About this Research Topic
This is a Research Topic initiated by NAVBO, the North American Vascular Biology Organization.
Evidence from basic science and clinical studies has established the role of inflammation in atherosclerosis and vascular disease. No medical therapies other than cholesterol-lowering statins, however, have become available to effectively target the immune system and reduce cardiovascular events. In addition, many patients on potent statins still suffer from acute vascular complications. Such residual risk has driven research efforts to further explore new mechanisms for vascular inflammation. This Research Topic focuses on new trends in vascular inflammation research. We welcome three types of contributions from various disciplines: 1) review articles; 2) original data manuscripts in fundamental basic science, translational medicine, and clinical studies, and 3) reports on new methods.
We hope that our Research Topic will cover various immune cell types and vascular diseases. Multiple types of immune cells appear to participate in the pathogenesis of vascular disease, but as of yet it remains largely unexplored how the interaction of the multiple subsets of inflammatory cells (e.g., pro- vs. anti-inflammatory) in diseased vessels is regulated. The relative contribution of each cell type also may depend on the disease context and stage.
For decades, research efforts have focused on major risk factors of vascular disease and inflammation such as elevated LDL cholesterol, diabetes, and hypertension. Still, what is the role of non-traditional risk factors (e.g., elevated triglycerides, chronic kidney disease, HIV) in vascular inflammation?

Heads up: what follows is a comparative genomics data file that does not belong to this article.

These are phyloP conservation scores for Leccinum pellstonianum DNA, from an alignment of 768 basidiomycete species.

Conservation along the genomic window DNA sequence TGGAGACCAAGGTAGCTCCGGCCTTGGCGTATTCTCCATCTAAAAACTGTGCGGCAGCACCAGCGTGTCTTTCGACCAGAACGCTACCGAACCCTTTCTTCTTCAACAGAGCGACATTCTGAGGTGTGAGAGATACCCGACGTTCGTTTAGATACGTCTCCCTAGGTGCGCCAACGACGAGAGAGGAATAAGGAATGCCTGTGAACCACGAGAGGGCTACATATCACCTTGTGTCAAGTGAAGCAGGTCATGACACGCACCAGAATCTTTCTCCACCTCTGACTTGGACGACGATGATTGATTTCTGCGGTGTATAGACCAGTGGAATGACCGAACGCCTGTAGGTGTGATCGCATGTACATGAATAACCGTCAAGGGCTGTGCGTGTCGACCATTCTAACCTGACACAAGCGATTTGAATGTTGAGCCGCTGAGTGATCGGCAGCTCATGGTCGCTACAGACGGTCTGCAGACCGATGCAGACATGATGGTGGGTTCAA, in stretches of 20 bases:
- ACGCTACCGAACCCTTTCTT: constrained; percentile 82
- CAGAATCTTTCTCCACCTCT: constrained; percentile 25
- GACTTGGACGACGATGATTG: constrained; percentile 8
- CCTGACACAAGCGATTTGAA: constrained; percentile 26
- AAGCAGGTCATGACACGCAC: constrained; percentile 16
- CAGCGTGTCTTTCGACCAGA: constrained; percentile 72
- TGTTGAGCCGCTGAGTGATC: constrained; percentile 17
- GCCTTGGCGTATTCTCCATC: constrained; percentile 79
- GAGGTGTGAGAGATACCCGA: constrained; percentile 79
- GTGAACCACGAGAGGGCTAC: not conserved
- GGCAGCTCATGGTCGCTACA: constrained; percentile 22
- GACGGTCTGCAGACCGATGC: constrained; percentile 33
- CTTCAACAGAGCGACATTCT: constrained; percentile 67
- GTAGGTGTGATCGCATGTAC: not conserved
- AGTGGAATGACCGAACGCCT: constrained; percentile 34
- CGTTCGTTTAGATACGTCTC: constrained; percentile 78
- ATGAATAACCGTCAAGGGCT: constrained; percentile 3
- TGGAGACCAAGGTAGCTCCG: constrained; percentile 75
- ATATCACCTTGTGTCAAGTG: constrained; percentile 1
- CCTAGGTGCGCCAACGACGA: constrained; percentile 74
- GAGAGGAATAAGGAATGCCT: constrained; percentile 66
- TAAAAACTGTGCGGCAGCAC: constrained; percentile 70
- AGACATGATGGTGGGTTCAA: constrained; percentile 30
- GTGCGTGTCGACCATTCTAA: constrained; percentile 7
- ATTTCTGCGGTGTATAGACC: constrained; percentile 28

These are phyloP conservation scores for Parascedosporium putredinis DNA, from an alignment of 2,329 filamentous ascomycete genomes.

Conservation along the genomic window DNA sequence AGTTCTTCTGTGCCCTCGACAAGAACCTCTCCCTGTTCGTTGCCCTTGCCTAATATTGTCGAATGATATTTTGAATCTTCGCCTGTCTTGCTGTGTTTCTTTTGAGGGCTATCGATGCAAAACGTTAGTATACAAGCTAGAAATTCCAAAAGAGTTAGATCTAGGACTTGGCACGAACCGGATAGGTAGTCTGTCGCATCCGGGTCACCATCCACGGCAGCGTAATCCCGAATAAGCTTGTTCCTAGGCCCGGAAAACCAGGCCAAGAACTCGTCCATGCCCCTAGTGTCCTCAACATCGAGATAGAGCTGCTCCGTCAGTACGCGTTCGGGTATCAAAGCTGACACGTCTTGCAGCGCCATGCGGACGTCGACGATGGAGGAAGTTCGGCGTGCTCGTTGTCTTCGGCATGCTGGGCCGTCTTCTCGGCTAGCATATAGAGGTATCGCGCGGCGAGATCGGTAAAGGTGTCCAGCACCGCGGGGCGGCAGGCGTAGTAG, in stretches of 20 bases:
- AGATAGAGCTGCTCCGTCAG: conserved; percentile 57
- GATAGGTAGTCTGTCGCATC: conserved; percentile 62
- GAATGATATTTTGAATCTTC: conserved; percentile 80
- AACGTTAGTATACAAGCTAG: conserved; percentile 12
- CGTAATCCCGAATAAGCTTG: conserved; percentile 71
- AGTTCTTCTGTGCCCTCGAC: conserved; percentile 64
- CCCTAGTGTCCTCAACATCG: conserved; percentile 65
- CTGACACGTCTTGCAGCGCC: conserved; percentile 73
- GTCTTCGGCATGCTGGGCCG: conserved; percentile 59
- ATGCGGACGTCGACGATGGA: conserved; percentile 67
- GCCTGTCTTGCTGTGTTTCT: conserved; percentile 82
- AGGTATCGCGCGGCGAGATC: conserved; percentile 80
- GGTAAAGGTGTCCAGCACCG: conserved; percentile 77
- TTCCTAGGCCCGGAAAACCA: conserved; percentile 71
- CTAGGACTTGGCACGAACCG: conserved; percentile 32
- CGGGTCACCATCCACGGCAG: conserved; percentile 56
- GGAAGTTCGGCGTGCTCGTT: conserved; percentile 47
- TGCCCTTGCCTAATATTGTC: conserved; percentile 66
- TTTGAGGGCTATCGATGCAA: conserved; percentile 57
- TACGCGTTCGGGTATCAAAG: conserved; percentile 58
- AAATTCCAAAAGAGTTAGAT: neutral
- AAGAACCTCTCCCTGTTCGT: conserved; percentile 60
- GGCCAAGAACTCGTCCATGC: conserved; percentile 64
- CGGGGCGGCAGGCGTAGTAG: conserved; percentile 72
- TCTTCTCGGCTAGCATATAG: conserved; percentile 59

Many molecular mechanisms or pathways for vascular inflammation beyond conventional risk factors (e.g., high LDL) have been proposed. Accelerated or impaired functions of each cell type may play a specific role in vascular disease. What are clinical implications of each of the proposed mechanisms? How can they be translated into the clinic? What have we learned about the role of inflammation in vascular diseases or its complications from clinical trials? Some large cardiovascular outcome trials are currently testing the hypothesis that targeting inflammation may reduce CV risk is patients. When these studies are finalized, how would they change the clinical practice?
The scientific community has recognized a gap between basic science research and drug development and global economic challenges in recent years may have further increased this gap. How can we as a medical community overcome this problem? How can we more effectively predict the potential impact of each novel mechanism in the clinic?
We hope many investigators share similar questions with us and will contribute to this Research Topic.